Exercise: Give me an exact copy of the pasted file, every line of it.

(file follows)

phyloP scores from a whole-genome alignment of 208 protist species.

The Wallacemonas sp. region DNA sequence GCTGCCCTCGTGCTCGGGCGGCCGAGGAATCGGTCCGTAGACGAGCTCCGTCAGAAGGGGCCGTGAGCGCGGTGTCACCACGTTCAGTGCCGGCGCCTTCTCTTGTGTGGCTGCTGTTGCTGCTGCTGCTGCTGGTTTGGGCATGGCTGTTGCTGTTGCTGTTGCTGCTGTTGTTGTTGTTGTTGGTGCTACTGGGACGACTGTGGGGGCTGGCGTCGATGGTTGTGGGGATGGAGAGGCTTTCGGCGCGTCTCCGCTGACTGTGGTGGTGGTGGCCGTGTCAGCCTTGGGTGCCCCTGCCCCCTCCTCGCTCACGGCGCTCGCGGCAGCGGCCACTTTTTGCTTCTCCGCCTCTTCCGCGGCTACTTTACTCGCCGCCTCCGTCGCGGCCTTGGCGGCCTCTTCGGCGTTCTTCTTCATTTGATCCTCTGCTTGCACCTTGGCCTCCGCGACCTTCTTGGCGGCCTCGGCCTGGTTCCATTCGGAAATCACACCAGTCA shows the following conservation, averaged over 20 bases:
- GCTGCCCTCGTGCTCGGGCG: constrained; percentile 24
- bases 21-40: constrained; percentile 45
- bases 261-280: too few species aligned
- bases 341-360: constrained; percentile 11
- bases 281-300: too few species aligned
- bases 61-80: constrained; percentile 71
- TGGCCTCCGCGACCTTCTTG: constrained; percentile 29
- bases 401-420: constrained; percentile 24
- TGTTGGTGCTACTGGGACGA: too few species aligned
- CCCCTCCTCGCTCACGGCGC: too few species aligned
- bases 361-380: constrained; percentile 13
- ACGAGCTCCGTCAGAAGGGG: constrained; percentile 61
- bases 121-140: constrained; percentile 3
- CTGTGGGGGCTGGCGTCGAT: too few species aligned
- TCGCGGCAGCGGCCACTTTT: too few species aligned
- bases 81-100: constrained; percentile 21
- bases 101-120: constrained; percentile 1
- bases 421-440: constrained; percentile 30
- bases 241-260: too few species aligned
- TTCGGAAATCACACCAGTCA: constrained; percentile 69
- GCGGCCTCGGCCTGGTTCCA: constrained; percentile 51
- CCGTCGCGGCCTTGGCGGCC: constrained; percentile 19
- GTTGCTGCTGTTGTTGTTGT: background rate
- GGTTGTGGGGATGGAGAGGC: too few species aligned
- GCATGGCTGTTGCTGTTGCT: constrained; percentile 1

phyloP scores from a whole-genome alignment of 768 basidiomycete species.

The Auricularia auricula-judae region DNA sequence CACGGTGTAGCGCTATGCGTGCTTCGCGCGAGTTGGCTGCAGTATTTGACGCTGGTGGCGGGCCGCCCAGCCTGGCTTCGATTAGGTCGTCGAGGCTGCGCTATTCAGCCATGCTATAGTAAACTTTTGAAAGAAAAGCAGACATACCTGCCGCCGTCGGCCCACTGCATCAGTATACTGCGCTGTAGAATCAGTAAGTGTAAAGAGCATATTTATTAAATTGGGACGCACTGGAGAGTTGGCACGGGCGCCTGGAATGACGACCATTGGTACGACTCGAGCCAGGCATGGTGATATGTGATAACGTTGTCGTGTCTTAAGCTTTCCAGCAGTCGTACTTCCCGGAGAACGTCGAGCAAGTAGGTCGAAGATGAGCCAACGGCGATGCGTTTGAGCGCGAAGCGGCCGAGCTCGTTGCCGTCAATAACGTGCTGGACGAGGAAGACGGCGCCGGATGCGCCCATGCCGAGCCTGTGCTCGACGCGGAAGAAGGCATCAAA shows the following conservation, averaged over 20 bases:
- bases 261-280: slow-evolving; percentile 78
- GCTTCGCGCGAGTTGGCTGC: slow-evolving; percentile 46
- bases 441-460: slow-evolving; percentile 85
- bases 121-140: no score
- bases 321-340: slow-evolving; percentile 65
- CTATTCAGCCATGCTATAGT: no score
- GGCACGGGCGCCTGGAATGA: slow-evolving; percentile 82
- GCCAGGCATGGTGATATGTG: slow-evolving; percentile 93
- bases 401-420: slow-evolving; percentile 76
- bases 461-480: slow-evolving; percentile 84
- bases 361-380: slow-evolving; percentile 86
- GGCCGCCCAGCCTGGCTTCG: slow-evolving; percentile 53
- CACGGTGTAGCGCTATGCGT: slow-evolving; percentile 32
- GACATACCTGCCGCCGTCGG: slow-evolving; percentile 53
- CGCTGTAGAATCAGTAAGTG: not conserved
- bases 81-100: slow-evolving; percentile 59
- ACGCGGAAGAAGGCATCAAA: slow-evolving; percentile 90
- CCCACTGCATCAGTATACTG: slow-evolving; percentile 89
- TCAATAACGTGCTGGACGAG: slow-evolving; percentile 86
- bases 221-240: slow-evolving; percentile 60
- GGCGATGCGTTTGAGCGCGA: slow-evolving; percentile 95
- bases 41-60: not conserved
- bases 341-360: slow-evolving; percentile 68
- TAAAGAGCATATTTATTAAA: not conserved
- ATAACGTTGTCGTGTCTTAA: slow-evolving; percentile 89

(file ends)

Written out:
phyloP scores from a whole-genome alignment of 208 protist species.

The Wallacemonas sp. region DNA sequence GCTGCCCTCGTGCTCGGGCGGCCGAGGAATCGGTCCGTAGACGAGCTCCGTCAGAAGGGGCCGTGAGCGCGGTGTCACCACGTTCAGTGCCGGCGCCTTCTCTTGTGTGGCTGCTGTTGCTGCTGCTGCTGCTGGTTTGGGCATGGCTGTTGCTGTTGCTGTTGCTGCTGTTGTTGTTGTTGTTGGTGCTACTGGGACGACTGTGGGGGCTGGCGTCGATGGTTGTGGGGATGGAGAGGCTTTCGGCGCGTCTCCGCTGACTGTGGTGGTGGTGGCCGTGTCAGCCTTGGGTGCCCCTGCCCCCTCCTCGCTCACGGCGCTCGCGGCAGCGGCCACTTTTTGCTTCTCCGCCTCTTCCGCGGCTACTTTACTCGCCGCCTCCGTCGCGGCCTTGGCGGCCTCTTCGGCGTTCTTCTTCATTTGATCCTCTGCTTGCACCTTGGCCTCCGCGACCTTCTTGGCGGCCTCGGCCTGGTTCCATTCGGAAATCACACCAGTCA shows the following conservation, averaged over 20 bases:
- GCTGCCCTCGTGCTCGGGCG: constrained; percentile 24
- bases 21-40: constrained; percentile 45
- bases 261-280: too few species aligned
- bases 341-360: constrained; percentile 11
- bases 281-300: too few species aligned
- bases 61-80: constrained; percentile 71
- TGGCCTCCGCGACCTTCTTG: constrained; percentile 29
- bases 401-420: constrained; percentile 24
- TGTTGGTGCTACTGGGACGA: too few species aligned
- CCCCTCCTCGCTCACGGCGC: too few species aligned
- bases 361-380: constrained; percentile 13
- ACGAGCTCCGTCAGAAGGGG: constrained; percentile 61
- bases 121-140: constrained; percentile 3
- CTGTGGGGGCTGGCGTCGAT: too few species aligned
- TCGCGGCAGCGGCCACTTTT: too few species aligned
- bases 81-100: constrained; percentile 21
- bases 101-120: constrained; percentile 1
- bases 421-440: constrained; percentile 30
- bases 241-260: too few species aligned
- TTCGGAAATCACACCAGTCA: constrained; percentile 69
- GCGGCCTCGGCCTGGTTCCA: constrained; percentile 51
- CCGTCGCGGCCTTGGCGGCC: constrained; percentile 19
- GTTGCTGCTGTTGTTGTTGT: background rate
- GGTTGTGGGGATGGAGAGGC: too few species aligned
- GCATGGCTGTTGCTGTTGCT: constrained; percentile 1

phyloP scores from a whole-genome alignment of 768 basidiomycete species.

The Auricularia auricula-judae region DNA sequence CACGGTGTAGCGCTATGCGTGCTTCGCGCGAGTTGGCTGCAGTATTTGACGCTGGTGGCGGGCCGCCCAGCCTGGCTTCGATTAGGTCGTCGAGGCTGCGCTATTCAGCCATGCTATAGTAAACTTTTGAAAGAAAAGCAGACATACCTGCCGCCGTCGGCCCACTGCATCAGTATACTGCGCTGTAGAATCAGTAAGTGTAAAGAGCATATTTATTAAATTGGGACGCACTGGAGAGTTGGCACGGGCGCCTGGAATGACGACCATTGGTACGACTCGAGCCAGGCATGGTGATATGTGATAACGTTGTCGTGTCTTAAGCTTTCCAGCAGTCGTACTTCCCGGAGAACGTCGAGCAAGTAGGTCGAAGATGAGCCAACGGCGATGCGTTTGAGCGCGAAGCGGCCGAGCTCGTTGCCGTCAATAACGTGCTGGACGAGGAAGACGGCGCCGGATGCGCCCATGCCGAGCCTGTGCTCGACGCGGAAGAAGGCATCAAA shows the following conservation, averaged over 20 bases:
- bases 261-280: slow-evolving; percentile 78
- GCTTCGCGCGAGTTGGCTGC: slow-evolving; percentile 46
- bases 441-460: slow-evolving; percentile 85
- bases 121-140: no score
- bases 321-340: slow-evolving; percentile 65
- CTATTCAGCCATGCTATAGT: no score
- GGCACGGGCGCCTGGAATGA: slow-evolving; percentile 82
- GCCAGGCATGGTGATATGTG: slow-evolving; percentile 93
- bases 401-420: slow-evolving; percentile 76
- bases 461-480: slow-evolving; percentile 84
- bases 361-380: slow-evolving; percentile 86
- GGCCGCCCAGCCTGGCTTCG: slow-evolving; percentile 53
- CACGGTGTAGCGCTATGCGT: slow-evolving; percentile 32
- GACATACCTGCCGCCGTCGG: slow-evolving; percentile 53
- CGCTGTAGAATCAGTAAGTG: not conserved
- bases 81-100: slow-evolving; percentile 59
- ACGCGGAAGAAGGCATCAAA: slow-evolving; percentile 90
- CCCACTGCATCAGTATACTG: slow-evolving; percentile 89
- TCAATAACGTGCTGGACGAG: slow-evolving; percentile 86
- bases 221-240: slow-evolving; percentile 60
- GGCGATGCGTTTGAGCGCGA: slow-evolving; percentile 95
- bases 41-60: not conserved
- bases 341-360: slow-evolving; percentile 68
- TAAAGAGCATATTTATTAAA: not conserved
- ATAACGTTGTCGTGTCTTAA: slow-evolving; percentile 89